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Digital Ghosts: Millions Unable to Access Services Due to Inadequate Financial Records

More than a third of Gen Z in the US (22.9 million people) are classed as ‘digital ghosts’, lacking sufficient financial records to pass identity verification needed for accessing financial and government services, according to a new report.

Socure,  a provider of artificial intelligence for digital identity verification, sanction screening and fraud prevention, reveals that 35 per cent of Gen Z in the US and nearly a third of legal immigrants are digital ghosts.

The demographics of these ghosts have little to no history of credit cards, loans, rental leases, home purchases or mobile device plans, leaving them without the credit bureau history and public records data to pass the traditional identity verification systems generally used to safeguard access to our most critical services.

These communities also face challenges in accumulating verifiable records due to limited time for educational and job achievements, property ownership, and other significant life events. Legal protections for minors and immigration data also restrict access to verification sources.

Additionally, legacy identity verification systems struggle with biases in name matching, incorrect address normalisation, and inadequate coverage for localized address formats common in areas where many legal immigrants live.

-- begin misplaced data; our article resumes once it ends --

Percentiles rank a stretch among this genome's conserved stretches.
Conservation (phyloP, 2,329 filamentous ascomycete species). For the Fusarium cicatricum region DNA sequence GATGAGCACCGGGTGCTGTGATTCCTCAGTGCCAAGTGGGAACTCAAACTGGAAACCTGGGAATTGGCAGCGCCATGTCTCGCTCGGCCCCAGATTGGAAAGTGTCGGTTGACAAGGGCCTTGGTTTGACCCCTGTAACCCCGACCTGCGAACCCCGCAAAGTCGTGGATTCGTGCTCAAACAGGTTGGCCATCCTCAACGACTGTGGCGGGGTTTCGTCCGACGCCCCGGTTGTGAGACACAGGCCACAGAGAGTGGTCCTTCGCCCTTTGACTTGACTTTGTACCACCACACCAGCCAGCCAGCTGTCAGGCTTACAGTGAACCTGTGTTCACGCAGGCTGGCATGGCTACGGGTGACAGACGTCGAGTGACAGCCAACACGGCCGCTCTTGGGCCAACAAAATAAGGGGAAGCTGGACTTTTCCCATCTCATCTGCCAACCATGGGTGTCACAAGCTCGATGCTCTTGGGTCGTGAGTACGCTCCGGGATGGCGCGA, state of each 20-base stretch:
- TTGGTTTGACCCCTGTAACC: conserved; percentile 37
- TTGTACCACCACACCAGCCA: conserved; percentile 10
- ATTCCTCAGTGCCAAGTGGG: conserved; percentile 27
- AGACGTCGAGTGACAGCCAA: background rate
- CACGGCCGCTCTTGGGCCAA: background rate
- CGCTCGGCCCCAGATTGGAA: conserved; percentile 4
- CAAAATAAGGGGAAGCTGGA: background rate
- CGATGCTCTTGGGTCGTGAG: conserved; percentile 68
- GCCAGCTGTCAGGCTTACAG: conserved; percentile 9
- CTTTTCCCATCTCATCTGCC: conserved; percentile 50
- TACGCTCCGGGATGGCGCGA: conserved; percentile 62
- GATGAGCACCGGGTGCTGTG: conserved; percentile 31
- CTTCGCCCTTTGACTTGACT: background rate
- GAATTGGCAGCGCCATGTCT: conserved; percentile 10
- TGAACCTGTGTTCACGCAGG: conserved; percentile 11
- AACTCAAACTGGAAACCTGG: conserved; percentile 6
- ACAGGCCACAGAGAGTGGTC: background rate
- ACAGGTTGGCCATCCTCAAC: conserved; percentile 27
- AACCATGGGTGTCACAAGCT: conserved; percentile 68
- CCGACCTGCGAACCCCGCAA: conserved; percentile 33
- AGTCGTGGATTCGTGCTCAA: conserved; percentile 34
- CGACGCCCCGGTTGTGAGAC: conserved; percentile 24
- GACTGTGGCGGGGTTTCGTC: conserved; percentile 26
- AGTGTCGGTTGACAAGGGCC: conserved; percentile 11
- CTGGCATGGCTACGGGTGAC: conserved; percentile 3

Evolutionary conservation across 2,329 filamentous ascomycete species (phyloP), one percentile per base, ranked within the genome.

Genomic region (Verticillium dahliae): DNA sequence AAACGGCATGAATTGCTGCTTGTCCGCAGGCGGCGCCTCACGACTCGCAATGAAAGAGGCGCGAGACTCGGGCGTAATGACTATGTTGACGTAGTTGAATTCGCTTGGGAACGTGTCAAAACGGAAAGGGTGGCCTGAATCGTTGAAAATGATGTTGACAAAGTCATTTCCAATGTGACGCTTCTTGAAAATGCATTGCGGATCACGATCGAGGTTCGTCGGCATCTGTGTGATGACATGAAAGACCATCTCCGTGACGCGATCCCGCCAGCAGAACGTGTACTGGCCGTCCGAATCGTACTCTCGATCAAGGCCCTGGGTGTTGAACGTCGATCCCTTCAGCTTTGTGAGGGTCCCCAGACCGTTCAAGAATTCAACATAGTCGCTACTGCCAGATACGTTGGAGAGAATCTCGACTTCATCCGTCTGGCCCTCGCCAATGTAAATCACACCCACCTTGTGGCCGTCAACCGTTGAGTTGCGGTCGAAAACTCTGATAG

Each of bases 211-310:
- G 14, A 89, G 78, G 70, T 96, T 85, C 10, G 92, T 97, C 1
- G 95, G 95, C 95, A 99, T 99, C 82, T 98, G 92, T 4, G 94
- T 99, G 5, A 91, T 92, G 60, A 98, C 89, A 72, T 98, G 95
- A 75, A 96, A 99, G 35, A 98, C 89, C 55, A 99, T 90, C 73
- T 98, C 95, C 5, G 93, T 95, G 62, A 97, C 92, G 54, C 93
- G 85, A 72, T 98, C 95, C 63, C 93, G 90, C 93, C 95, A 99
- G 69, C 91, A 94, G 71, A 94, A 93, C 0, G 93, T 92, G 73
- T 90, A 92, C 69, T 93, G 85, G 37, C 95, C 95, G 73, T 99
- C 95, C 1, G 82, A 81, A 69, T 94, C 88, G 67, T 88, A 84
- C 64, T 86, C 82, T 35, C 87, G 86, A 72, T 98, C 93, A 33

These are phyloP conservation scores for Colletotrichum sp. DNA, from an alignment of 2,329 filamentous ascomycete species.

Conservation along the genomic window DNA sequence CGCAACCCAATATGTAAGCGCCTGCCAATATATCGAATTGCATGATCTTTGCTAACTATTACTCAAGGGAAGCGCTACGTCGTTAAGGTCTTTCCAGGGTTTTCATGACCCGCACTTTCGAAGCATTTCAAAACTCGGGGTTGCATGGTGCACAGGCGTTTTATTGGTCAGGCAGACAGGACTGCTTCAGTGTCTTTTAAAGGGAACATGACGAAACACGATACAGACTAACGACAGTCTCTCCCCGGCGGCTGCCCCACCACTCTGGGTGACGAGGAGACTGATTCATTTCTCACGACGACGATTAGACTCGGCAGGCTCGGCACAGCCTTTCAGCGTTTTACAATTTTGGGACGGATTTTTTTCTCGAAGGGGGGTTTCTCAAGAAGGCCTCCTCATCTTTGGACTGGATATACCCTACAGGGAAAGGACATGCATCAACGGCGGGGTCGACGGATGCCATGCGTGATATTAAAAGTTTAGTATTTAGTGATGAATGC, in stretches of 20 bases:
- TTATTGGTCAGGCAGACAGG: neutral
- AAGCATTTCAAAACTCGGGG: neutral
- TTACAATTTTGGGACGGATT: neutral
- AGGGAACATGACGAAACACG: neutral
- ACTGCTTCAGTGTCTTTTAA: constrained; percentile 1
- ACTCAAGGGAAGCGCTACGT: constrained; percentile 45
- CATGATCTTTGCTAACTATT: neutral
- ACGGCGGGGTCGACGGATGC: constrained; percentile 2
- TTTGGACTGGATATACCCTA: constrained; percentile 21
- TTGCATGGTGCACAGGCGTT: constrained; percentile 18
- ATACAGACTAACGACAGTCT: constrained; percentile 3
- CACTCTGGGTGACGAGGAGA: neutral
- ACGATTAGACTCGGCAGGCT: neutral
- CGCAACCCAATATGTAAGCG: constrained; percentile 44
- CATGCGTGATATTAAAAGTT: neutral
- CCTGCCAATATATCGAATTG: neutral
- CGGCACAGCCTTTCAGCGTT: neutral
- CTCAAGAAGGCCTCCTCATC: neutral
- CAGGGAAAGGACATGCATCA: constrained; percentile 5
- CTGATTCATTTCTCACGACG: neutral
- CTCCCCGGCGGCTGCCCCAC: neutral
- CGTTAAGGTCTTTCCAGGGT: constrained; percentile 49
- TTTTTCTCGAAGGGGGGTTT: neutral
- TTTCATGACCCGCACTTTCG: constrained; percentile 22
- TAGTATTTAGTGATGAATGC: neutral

“Too many consumers today are locked out of the digital economy because identity verification systems rely on outdated data sources and methods,” said Josh Linn, senior VP of product and GM of compliance at Socure.

“At Socure we believe there’s a better way. By leveraging modern technology, alternative data, and advanced analytics, we can build an equitable finance ecosystem where everyone can access the financial services they need to thrive. Solving the identity challenges of underserved populations is not only an economic imperative, but a moral one. The industry must come together to prioritise financial inclusion.”

Digital wall

According to Socure’s research, legal immigrants in the US face significant hurdles in accessing banking and government benefits. Seventy-four per cent of legal immigrants lack loans, over half (56 per cent) don’t have credit cards and 44 per cent don’t have bank accounts.

More than half (51 per cent) report difficulties verifying their identity, limiting various aspects of their lives. Almost half (48 per cent) were denied government services, 45 per cent were denied access to jobs and student loans, and one in five (21 per cent) believe they will never achieve equal access to these services compared to those born in the US.

ID difficulties

The Credit Card Accountability Responsibility and Disclosure Act of 2009 has deterred Gen Z from entering the financial system, requiring cosigners and income proof for those under 21, suggests Socure.

Consequently, 54 per cent of Gen Zers report identity verification difficulties, with 35 per cent citing a lack of digital financial footprint as the main issue. Over half have had to verify their identity in person multiple times, and 46 per cent have had to send documents for proof.

Financial literacy and trust are also issues, with 49 per cent regretting not applying for financial accounts earlier, and 50 per cent feeling unprepared to enter the financial system at 18. Additionally, identity theft apathy is high, with 20 per cent unconcerned and 37 per cent believing stolen identities are not valuable. Despite this, identity fraud cost consumers $42.9billion last year.

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